OREGON: State Health Plan Will Pay For Assisted Suicide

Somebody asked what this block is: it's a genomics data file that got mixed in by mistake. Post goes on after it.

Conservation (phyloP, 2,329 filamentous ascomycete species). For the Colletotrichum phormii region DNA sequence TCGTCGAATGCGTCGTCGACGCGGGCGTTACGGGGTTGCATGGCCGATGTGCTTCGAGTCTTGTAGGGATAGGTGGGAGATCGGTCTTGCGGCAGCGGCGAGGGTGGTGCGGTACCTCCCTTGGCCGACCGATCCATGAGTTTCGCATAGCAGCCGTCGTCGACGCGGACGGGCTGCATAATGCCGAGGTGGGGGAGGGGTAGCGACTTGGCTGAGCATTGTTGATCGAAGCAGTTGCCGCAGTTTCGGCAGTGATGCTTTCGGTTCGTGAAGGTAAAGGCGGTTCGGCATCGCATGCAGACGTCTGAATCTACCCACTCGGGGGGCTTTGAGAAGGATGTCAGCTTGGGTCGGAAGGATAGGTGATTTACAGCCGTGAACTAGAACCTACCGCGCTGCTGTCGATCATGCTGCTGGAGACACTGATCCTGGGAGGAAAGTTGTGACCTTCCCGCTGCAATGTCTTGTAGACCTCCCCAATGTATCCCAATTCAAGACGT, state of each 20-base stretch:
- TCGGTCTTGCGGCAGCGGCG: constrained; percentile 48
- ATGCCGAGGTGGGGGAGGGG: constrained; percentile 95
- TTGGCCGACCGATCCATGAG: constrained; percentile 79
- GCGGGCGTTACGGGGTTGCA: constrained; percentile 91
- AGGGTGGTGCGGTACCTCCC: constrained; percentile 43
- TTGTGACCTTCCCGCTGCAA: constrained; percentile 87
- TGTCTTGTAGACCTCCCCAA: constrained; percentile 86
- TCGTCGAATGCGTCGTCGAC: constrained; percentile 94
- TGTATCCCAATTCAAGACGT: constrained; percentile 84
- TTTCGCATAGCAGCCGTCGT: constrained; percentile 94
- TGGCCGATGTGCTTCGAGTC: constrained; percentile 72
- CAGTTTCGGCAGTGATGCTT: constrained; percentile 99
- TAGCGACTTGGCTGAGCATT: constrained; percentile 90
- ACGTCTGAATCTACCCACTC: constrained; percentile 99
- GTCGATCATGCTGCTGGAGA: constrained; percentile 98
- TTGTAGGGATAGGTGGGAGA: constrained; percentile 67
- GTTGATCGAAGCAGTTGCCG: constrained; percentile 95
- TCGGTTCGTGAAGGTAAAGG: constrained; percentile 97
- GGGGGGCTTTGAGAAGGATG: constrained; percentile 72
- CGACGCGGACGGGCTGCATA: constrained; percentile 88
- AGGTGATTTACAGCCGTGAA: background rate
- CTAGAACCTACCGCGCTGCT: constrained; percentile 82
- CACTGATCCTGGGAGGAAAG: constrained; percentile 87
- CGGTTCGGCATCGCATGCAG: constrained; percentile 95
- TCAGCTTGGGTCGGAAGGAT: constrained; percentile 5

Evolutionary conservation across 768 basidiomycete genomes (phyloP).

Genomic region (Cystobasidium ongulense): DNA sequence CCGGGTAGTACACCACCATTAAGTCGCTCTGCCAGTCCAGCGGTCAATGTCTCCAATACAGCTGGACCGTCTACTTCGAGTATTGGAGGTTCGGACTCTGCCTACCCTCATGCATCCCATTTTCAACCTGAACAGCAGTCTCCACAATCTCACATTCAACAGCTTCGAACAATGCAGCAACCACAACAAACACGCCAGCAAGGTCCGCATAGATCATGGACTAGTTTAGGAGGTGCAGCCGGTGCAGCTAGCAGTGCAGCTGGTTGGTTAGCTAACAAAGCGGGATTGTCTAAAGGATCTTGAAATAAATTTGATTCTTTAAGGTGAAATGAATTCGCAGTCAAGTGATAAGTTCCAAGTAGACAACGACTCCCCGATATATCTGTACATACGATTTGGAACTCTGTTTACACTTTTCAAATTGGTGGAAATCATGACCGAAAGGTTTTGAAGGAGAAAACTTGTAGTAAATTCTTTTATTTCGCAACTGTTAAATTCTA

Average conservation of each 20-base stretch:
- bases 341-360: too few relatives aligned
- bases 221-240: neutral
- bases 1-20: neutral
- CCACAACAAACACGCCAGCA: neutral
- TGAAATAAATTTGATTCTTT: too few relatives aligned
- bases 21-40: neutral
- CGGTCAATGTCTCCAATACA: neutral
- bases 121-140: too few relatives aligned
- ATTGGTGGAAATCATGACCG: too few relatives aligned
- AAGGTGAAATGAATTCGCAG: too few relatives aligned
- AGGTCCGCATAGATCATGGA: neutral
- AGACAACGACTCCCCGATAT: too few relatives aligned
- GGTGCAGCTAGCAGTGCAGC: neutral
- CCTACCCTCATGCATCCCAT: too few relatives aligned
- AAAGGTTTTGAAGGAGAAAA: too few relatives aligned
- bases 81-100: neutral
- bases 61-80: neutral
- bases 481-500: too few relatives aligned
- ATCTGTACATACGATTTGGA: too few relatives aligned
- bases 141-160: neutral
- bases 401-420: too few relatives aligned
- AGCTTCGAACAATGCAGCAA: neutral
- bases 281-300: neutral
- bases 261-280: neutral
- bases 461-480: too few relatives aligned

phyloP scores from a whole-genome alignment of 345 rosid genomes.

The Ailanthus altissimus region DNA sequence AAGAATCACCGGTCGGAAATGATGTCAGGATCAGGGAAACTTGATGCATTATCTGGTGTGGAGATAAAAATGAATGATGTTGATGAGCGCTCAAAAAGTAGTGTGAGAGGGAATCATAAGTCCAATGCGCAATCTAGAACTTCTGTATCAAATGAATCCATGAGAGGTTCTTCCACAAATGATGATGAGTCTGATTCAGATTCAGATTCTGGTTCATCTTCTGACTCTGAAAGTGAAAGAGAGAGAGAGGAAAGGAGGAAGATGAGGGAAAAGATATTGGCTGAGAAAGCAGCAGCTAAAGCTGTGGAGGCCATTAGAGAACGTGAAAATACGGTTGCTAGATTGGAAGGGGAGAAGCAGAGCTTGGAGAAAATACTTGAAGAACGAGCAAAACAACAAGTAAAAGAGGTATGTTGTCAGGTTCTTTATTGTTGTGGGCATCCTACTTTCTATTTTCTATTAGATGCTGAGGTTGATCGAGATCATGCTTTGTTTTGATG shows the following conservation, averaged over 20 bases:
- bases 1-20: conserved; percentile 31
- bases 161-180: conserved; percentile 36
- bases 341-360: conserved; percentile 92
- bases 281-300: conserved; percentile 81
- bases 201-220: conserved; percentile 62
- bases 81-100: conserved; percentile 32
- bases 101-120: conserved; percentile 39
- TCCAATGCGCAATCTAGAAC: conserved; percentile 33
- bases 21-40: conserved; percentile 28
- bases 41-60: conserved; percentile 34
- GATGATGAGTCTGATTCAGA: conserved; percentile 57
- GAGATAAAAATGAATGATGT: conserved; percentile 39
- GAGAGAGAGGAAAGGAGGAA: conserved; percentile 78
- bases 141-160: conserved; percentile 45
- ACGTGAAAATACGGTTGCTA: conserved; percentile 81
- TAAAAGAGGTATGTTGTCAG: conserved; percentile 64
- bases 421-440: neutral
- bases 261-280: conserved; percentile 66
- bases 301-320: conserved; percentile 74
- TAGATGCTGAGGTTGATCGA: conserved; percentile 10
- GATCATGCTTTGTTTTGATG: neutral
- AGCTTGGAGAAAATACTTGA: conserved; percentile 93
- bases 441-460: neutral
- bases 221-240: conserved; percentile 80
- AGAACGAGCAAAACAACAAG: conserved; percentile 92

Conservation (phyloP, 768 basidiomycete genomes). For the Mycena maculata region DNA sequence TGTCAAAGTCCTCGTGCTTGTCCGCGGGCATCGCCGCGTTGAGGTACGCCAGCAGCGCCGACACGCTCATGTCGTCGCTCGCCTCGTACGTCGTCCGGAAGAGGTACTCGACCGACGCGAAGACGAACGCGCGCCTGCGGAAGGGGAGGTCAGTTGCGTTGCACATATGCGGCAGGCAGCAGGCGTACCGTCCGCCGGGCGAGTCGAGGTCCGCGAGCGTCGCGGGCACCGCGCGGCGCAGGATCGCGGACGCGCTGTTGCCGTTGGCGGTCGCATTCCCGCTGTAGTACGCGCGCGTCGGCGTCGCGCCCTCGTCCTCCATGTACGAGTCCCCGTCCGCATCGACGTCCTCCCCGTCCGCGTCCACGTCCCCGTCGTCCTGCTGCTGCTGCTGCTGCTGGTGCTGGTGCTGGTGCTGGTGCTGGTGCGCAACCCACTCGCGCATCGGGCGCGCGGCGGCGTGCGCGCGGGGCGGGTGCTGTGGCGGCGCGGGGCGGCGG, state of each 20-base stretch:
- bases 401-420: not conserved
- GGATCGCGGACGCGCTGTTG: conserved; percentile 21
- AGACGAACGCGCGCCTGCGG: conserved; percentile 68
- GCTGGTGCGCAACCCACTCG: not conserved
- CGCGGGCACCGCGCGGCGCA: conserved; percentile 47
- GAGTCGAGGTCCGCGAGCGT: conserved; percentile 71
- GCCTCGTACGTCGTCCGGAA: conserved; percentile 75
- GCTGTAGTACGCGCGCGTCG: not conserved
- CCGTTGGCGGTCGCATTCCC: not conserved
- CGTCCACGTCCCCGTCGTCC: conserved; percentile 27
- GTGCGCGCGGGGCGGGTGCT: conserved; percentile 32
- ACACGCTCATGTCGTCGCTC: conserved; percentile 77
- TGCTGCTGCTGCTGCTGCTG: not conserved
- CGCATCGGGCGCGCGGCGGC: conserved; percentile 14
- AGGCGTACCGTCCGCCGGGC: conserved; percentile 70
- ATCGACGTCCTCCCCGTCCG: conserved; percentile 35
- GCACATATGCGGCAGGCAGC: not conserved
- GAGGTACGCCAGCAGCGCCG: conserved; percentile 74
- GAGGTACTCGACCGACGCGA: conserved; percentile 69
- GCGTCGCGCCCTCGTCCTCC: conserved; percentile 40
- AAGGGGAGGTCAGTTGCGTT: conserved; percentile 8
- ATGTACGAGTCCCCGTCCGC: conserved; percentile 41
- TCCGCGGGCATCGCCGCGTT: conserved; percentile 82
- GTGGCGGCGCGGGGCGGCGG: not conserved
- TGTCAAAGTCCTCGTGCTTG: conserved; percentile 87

As a result of a Monday decision by state officials, about 270,000 low-income people in Oregon will be able to obtain a state-funded assisted suicide. The state Health Services Commission in February decided to pursue the policy, a decision which was "upheld Monday by state Health Plan officials after they reviewed testimony from a public hearing last week that focused on the proposed rule to implement the coverage." The move is opposed by the Oregon Catholic Conference, which argues that "taxpayers shouldn't be forced to subsidize a practice that some find immoral." However, Gov. John Kitzhaber (D) has "argued that voters twice have endorsed assisted suicide as a legitimate medical service for terminally ill people and that it should be covered by the state." State Medicaid Director Hersh Crawford emphasized that only a small number of people are expected to choose the option, and that the cost of the coverage, comprising doctor's visits, counseling and the lethal drugs, "[w]ithin the context of a program that spends billions of dollars ... is not significant." But Bob Castagna of the Catholic Conference said the expenditure is inappropriate because the state Legislature did not "specifically fund it." He said, "We intend to raise this issue in the next session of the Legislature. ... Physician-assisted suicide is a dangerous policy, particularly as part of a health plan that rations care to the poor. We're going to ask the Legislature to set aside any funding for assisted suicide" (Spokane Spokesman-Review, 12/1). Click here for past coverage of Oregon and its assisted-suicide law.This is part of the California Healthline Daily Edition, a summary of health policy coverage from major news organizations. Sign up for an email subscription.